S&P: South Africa needs stronger growth to escape "junk"
S&P Global Ratings’ sovereign analyst Gardner Rusike said the future rating path would be influenced by whether new President Cyril Ramaphosa follows through on promises to reform the economy.
JOHANNESBURG - Credit rating agency S&P said on Tuesday it was not anywhere near to upgrading South Africa from “junk” status but that stronger per capita economic growth and faster debt stabilisation could lift ratings in future.
Ahead of a rating review scheduled for 25 May, S&P Global Ratings’ sovereign analyst Gardner Rusike said the future rating path would be influenced by whether new President Cyril Ramaphosa follows through on promises to reform the economy.
“We are now probably in a good situation that supports our stable outlook, but we are not yet anywhere near going upwards as far as the rating is concerned,” Rusike told a conference in Johannesburg.
“What would provide upside potential is further strengthening of economic performance. As we have indicated we are now in a positive per capita growth rate but we need to be in a much stronger per capita rate that is closer to the average.”
S&P rates South Africa’s foreign currency debt ‘BB’ and its local currency debt ‘BB+’, having downgraded the country to below investment-grade last year, citing a deterioration in the economic outlook and public finances.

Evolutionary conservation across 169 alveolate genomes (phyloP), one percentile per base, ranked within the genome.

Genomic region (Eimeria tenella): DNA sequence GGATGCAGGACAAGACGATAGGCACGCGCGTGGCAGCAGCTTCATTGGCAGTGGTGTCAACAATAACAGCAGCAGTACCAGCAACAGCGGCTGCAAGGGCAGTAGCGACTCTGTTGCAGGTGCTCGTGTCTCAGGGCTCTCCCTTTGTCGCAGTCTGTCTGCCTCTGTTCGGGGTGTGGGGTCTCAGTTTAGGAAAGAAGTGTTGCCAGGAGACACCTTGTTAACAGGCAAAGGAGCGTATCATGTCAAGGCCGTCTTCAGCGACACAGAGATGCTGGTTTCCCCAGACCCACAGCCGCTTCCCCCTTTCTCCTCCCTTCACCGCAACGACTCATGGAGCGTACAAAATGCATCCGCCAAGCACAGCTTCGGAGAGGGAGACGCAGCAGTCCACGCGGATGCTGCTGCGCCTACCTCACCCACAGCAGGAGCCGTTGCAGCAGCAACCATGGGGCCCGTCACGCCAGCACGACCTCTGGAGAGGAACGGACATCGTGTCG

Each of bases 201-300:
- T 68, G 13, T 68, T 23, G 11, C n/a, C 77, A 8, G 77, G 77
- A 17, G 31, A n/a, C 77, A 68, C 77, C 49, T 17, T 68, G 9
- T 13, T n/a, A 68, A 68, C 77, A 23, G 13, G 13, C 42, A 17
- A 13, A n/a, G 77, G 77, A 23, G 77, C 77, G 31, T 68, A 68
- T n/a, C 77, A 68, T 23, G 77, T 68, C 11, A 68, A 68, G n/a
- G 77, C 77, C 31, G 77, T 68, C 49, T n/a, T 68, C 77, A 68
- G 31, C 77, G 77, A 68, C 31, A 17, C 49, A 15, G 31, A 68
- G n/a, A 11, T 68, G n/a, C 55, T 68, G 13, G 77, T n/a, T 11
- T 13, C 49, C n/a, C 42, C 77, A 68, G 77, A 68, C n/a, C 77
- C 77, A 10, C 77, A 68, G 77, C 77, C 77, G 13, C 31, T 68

Ramaphosa’s replacement of scandal-plagued Jacob Zuma as president in February and his promises to fight corruption and reform the economy to spur growth have revived optimism about Africa most industrialised economy.
Underlining the pickup in sentiment, another of the “big three” rating agencies, Moody’s, upgraded South Africa’s outlook to ‘stable’ and kept its rating at investment grade on Friday.
An investment-grade rating widens the pool of potential investors in a country’s debt and lowers its borrowing costs - a significant factor for South Africa which has large budget and current account deficits to finance.
Ramaphosa welcomed Moody’s decision on Tuesday.
“The decision by Moody’s not to downgrade us any further is a great shot in our arm because we can now face the other rating agencies and get them to begin to review the negative rating they may have given us,” he said at the launch of a youth employment initiative.
GROWTH SEEN STRENGTHENING
S&P said on Tuesday it now forecast that South Africa’s gross domestic product would grow 2% in 2018, doubling its previous estimate. It sees growth of 2.1% next year, up from a prior forecast of 1.7%.
S&P said its improved forecasts partly reflected stronger investor sentiment after the change in South Africa’s leadership and ensuing policy announcements.
But it warned that economic growth of just above 2%, or 0.5% in per capita terms, is low for a country with South Africa’s income levels, and not enough to reduce sky-high unemployment - currently around 27%.
Rusike said faster debt stabilisation than the Treasury had outlined in its 2018 budget would also be ratings-positive but would not necessarily lead to an upgrade.
He said: “It is up to South Africa to continue with reforms that have been initiated, and the realisation of those reforms is what can be supportive to a higher rating path.”
The Treasury said in February’s budget that gross debt was seen narrowing to 56% of GDP in the 2020/21 fiscal year from nearly 60% seen in the October mid-term budget statement.
Since then Ramaphosa has reappointed the finance minister Zuma fired in 2015, sacked some ministers allied to Zuma, put another respected former finance minister in charge of struggling state-owned firms and suspended t